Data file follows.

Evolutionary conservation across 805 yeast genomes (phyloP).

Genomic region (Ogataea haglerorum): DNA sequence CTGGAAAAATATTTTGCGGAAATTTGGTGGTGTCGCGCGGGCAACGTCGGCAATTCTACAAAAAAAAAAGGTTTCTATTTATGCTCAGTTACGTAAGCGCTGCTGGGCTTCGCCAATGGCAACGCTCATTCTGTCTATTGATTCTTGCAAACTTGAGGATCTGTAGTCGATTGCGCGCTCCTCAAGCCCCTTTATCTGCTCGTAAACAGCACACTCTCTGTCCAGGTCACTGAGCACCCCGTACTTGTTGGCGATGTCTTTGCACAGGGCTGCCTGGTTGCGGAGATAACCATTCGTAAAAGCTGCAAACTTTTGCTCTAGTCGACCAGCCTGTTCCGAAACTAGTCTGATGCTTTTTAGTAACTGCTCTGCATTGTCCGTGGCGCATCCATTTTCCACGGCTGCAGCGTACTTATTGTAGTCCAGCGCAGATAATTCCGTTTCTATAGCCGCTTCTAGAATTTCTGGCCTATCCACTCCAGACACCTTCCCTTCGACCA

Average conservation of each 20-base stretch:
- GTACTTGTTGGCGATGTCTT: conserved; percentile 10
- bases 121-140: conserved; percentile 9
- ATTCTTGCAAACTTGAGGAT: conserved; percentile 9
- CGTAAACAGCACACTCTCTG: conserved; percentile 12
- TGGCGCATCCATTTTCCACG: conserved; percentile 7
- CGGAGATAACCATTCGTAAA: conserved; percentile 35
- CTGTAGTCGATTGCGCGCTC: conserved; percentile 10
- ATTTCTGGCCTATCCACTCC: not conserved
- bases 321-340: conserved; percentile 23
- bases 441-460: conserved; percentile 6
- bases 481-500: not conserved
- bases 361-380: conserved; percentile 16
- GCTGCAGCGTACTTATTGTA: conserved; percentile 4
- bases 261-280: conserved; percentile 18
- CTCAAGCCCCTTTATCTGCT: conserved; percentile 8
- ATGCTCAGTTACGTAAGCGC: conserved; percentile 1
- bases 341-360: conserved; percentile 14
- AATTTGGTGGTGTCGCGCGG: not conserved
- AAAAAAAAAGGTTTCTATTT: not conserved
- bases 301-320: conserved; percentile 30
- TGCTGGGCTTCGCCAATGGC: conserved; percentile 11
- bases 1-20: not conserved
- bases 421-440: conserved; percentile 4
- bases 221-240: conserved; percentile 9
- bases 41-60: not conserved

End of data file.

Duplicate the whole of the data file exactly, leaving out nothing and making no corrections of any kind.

Evolutionary conservation across 805 yeast genomes (phyloP).

Genomic region (Ogataea haglerorum): DNA sequence CTGGAAAAATATTTTGCGGAAATTTGGTGGTGTCGCGCGGGCAACGTCGGCAATTCTACAAAAAAAAAAGGTTTCTATTTATGCTCAGTTACGTAAGCGCTGCTGGGCTTCGCCAATGGCAACGCTCATTCTGTCTATTGATTCTTGCAAACTTGAGGATCTGTAGTCGATTGCGCGCTCCTCAAGCCCCTTTATCTGCTCGTAAACAGCACACTCTCTGTCCAGGTCACTGAGCACCCCGTACTTGTTGGCGATGTCTTTGCACAGGGCTGCCTGGTTGCGGAGATAACCATTCGTAAAAGCTGCAAACTTTTGCTCTAGTCGACCAGCCTGTTCCGAAACTAGTCTGATGCTTTTTAGTAACTGCTCTGCATTGTCCGTGGCGCATCCATTTTCCACGGCTGCAGCGTACTTATTGTAGTCCAGCGCAGATAATTCCGTTTCTATAGCCGCTTCTAGAATTTCTGGCCTATCCACTCCAGACACCTTCCCTTCGACCA

Average conservation of each 20-base stretch:
- GTACTTGTTGGCGATGTCTT: conserved; percentile 10
- bases 121-140: conserved; percentile 9
- ATTCTTGCAAACTTGAGGAT: conserved; percentile 9
- CGTAAACAGCACACTCTCTG: conserved; percentile 12
- TGGCGCATCCATTTTCCACG: conserved; percentile 7
- CGGAGATAACCATTCGTAAA: conserved; percentile 35
- CTGTAGTCGATTGCGCGCTC: conserved; percentile 10
- ATTTCTGGCCTATCCACTCC: not conserved
- bases 321-340: conserved; percentile 23
- bases 441-460: conserved; percentile 6
- bases 481-500: not conserved
- bases 361-380: conserved; percentile 16
- GCTGCAGCGTACTTATTGTA: conserved; percentile 4
- bases 261-280: conserved; percentile 18
- CTCAAGCCCCTTTATCTGCT: conserved; percentile 8
- ATGCTCAGTTACGTAAGCGC: conserved; percentile 1
- bases 341-360: conserved; percentile 14
- AATTTGGTGGTGTCGCGCGG: not conserved
- AAAAAAAAAGGTTTCTATTT: not conserved
- bases 301-320: conserved; percentile 30
- TGCTGGGCTTCGCCAATGGC: conserved; percentile 11
- bases 1-20: not conserved
- bases 421-440: conserved; percentile 4
- bases 221-240: conserved; percentile 9
- bases 41-60: not conserved